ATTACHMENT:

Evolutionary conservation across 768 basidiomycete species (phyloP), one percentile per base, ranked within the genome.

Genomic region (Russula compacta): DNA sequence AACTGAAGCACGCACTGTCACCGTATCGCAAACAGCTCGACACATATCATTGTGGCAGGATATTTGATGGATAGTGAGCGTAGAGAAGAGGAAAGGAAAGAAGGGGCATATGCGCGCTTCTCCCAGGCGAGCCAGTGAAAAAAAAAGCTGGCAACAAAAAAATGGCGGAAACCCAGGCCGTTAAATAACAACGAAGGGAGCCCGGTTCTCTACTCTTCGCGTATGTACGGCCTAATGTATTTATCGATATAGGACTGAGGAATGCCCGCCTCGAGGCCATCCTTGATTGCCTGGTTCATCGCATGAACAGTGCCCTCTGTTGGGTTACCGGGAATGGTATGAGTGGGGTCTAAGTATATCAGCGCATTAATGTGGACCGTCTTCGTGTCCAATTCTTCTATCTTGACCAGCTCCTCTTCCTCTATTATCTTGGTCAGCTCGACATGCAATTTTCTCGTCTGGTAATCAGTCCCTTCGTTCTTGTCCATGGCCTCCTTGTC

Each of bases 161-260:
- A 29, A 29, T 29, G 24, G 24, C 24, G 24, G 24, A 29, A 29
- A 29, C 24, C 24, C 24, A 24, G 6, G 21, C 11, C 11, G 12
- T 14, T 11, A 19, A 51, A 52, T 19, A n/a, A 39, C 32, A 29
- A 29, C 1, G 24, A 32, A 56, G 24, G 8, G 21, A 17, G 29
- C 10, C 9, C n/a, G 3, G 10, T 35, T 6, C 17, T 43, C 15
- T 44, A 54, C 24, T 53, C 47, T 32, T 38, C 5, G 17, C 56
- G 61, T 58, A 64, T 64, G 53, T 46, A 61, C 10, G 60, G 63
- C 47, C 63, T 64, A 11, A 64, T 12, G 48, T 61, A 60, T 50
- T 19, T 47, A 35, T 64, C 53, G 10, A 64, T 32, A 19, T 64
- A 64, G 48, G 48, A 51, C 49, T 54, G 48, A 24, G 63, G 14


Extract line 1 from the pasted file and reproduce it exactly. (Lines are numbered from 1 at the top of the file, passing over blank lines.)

Evolutionary conservation across 768 basidiomycete species (phyloP), one percentile per base, ranked within the genome.